Anti-graft activist under pressure in Ukraine - media
Vitaliy Shabunin, the founder of the U.S.-funded Anti-Corruption Action Center, whose work is critical to unlocking billions of dollars of aid for Ukraine’s cash-strapped government, according to Bloomberg.
Shabunin has been under relentless pressure since March, months after an initiative he championed -- mandatory asset disclosures by officials -- came into force, angering everyone from prosecutors and politicians to tax authorities and even the security services, Bloomberg reports.
The revelations of million-dollar bank accounts, mansions and luxury goods sparked outcry from a public that already considered rampant graft more menacing than Russia. Ukraine’s neighbor annexed Crimea from it in 2014 and continues to support a simmering insurrection in the industrial east that’s claimed 10,000 lives.
“They’re hunting us because we closely oversee the fight against graft and pressure the government,” said Shabunin, who’s served on the public council that monitors the anti-corruption bureau the government had to create under its $17.5 billion bailout from the International Monetary Fund.
Court released on personal recognizance Ukraine’s anti-graft activist charged with assaultShabunin spoke in an interview in Kyiv after a damaging video surfaced, showing him finally losing his temper and punching a self-proclaimed independent journalist Vsevolod Filimonov who’d been stalking him with a camera and trolling him online for months.
The video is now evidence in an assault probe that carries a maximum penalty of three years in prison.
Ukrainian anticorruption activists dare 'sissy pants' officials to declare assets - RFE/RL“I hit a person who was haunting my team,” Shabunin told reporters after his Aug. 16 hearing. “I am prepared to bear responsibility for that.”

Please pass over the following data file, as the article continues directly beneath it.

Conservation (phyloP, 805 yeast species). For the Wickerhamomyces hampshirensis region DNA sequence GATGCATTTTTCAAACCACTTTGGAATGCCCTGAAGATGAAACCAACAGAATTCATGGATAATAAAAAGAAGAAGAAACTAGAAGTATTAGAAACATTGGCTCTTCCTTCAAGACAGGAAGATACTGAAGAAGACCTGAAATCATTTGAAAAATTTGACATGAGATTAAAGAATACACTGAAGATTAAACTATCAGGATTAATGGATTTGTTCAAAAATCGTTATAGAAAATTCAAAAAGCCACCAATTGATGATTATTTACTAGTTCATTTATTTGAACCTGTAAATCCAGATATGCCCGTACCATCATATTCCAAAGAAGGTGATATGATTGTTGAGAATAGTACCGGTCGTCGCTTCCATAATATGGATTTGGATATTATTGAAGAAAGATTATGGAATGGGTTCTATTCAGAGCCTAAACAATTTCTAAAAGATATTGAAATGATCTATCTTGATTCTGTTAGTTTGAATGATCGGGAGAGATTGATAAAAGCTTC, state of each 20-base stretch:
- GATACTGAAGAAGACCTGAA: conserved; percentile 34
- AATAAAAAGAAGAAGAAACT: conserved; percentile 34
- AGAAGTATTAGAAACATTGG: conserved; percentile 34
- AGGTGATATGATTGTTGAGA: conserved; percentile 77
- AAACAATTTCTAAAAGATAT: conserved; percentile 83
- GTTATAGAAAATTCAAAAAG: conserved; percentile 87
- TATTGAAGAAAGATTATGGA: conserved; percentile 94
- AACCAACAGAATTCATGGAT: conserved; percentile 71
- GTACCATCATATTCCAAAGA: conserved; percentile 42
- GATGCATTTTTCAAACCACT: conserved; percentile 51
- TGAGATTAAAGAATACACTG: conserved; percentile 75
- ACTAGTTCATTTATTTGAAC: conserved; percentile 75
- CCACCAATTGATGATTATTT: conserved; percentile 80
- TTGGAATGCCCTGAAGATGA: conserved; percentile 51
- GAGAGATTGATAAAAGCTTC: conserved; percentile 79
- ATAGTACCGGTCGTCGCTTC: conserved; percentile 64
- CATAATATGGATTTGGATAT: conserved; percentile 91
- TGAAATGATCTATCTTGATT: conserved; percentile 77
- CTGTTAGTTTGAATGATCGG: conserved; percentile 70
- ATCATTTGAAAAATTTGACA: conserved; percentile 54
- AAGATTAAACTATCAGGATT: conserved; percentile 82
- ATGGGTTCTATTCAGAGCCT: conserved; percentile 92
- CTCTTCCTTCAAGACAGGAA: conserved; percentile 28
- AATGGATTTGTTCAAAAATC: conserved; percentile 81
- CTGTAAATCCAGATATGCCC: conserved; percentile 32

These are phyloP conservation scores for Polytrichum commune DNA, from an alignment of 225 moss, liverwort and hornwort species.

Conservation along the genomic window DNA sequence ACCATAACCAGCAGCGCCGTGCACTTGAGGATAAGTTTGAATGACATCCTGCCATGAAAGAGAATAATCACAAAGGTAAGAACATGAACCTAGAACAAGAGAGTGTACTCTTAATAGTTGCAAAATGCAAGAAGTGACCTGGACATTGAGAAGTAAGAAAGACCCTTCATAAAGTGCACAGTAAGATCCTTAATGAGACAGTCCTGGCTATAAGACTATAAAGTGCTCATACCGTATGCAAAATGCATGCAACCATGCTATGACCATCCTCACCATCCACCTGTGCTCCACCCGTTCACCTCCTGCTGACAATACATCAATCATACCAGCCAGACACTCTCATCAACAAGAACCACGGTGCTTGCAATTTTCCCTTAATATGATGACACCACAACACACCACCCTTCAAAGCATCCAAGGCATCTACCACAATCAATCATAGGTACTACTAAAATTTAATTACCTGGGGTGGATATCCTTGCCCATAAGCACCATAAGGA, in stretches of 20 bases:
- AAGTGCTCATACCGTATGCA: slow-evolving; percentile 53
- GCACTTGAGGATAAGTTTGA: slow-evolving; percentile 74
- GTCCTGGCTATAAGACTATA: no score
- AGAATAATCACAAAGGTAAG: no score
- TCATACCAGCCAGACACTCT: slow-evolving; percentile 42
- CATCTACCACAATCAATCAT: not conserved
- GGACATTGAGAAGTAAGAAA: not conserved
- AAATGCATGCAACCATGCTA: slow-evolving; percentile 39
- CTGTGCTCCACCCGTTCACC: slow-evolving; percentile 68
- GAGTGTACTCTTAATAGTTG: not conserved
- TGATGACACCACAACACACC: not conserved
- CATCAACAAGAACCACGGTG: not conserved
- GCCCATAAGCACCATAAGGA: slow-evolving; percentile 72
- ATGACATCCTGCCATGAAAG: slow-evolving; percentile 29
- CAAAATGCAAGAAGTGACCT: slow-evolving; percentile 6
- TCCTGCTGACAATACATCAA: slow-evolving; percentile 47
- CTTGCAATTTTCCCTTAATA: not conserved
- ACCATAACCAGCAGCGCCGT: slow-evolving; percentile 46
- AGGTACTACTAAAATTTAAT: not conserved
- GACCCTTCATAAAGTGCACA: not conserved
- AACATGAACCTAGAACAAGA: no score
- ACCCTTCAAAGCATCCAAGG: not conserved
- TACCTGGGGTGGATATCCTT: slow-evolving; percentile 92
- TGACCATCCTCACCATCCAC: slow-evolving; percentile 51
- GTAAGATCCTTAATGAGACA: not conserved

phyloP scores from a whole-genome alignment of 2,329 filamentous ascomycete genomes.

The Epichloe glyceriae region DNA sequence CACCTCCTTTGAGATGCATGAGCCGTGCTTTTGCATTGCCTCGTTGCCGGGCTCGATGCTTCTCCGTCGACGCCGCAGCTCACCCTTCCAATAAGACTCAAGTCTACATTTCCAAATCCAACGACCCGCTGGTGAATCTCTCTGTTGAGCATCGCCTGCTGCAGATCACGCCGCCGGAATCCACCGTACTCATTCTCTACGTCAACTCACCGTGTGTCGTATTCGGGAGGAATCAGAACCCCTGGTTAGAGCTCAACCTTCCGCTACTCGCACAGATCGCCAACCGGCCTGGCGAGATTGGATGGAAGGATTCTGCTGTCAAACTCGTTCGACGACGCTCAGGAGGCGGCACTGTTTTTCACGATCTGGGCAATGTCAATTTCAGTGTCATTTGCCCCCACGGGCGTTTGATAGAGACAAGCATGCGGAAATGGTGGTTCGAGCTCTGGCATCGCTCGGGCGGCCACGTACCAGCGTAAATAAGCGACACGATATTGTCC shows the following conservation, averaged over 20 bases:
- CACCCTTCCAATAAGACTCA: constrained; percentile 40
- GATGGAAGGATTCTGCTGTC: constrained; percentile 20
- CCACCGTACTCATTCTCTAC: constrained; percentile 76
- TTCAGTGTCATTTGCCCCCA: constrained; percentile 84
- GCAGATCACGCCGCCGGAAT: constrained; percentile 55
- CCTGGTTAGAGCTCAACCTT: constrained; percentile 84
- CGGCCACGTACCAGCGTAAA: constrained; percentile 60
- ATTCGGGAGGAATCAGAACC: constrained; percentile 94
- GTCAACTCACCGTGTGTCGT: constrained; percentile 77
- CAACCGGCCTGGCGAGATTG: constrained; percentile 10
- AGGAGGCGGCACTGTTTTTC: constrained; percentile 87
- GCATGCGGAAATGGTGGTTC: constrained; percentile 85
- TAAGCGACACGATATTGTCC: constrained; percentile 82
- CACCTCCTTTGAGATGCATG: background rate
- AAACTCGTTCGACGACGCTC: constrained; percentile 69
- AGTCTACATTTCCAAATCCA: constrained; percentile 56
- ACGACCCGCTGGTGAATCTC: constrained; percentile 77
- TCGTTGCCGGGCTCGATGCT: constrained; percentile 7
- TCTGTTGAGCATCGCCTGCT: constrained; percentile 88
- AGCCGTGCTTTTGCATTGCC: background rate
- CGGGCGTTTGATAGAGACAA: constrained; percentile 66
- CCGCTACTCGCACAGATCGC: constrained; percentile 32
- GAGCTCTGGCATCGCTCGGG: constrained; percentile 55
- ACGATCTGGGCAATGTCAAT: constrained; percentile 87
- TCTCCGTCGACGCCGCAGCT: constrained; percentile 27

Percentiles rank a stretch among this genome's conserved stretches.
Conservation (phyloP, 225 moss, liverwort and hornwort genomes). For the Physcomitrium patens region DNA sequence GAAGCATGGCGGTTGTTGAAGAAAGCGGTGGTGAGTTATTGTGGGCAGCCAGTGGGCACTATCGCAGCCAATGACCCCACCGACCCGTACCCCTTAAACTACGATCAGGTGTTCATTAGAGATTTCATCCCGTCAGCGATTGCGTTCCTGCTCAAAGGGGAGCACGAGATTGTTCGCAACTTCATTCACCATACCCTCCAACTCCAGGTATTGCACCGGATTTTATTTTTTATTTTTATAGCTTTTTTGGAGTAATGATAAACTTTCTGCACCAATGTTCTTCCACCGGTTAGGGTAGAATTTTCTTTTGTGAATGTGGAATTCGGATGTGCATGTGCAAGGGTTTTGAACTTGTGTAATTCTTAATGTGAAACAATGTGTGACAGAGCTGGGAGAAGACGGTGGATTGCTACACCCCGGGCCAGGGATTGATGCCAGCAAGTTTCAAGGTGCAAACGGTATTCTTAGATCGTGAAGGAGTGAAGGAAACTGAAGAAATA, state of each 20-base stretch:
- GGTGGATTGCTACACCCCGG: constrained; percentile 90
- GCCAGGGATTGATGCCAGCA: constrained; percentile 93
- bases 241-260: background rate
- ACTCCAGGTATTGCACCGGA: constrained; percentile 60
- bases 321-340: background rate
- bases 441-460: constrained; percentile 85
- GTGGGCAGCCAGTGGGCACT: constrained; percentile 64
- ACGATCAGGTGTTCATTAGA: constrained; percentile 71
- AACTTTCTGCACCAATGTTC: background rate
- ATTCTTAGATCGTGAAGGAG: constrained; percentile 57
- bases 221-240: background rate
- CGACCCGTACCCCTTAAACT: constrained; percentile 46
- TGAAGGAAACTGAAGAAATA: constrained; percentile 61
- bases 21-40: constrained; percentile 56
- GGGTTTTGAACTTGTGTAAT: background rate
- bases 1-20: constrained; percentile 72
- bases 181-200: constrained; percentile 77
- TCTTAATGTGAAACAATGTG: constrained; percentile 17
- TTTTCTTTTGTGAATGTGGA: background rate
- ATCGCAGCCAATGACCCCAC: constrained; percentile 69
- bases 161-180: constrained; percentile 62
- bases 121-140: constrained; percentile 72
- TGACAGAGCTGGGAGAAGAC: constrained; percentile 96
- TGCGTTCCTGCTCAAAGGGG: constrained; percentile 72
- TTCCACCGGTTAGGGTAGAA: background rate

Shabunin’s supporters, including Semen Semenchenko, a lawmaker who’s fought against Kremlin-backed militias in the east, said it’s absurd that a crusader for clean government is facing jail time for striking a known extortionist. Before the uprising, Filimonov was fired from an election-monitoring watchdog in his native Luhansk, one of two regions now partly held by rebels, after he was recorded soliciting a $3,000 bribe from a local official.
Filimonov, who managed to shoot Shabunin in the face with pepper spray after getting up off the floor, denies corruption back in Luhansk. While he doesn’t want Shabunin to go to prison, he said bloggers and journalists should be free to work and should receive compensation if they’re attacked and injured.
Ukrainian anti-graft body may struggle to probe MPs' wealth - ReutersThe black ops against Shabunin began to intensify after the EU visa deal. The Anti-Corruption Action Center accuses the State Security Service, or SBU, of tapping its employees’ phones and sharing their movements with people who’re either paid or coerced to harass them. It also says an SBU officer organized a protest outside his house on a Sunday morning in late April with placards making the same claims as Wolfe’s anonymous scriptwriter.
An SBU spokeswoman, Olena Hytlyanska, denied both allegations, saying by email that the service “doesn't have the desire or legal grounds to get distracted by some ambitious politicians or civil activists.”
The U.S. Embassy in Kyiv has come to Shabunin’s defense, saying via Twitter that the Anti-Corruption Action Center has accounted for every dollar of aid and that it’s “proud” to be the watchdog’s partner. But that did nothing to dissuade tax authorities from continuing an investigation into the group’s finances.
Ukrainians shocked as politicians declare vast wealth - Reuters“We’re the main obstacle to rolling back anti-graft reforms,” Shabunin said in the interview. “So authorities are seeking to discredit us, to undermine our support among Ukrainians and the international community.”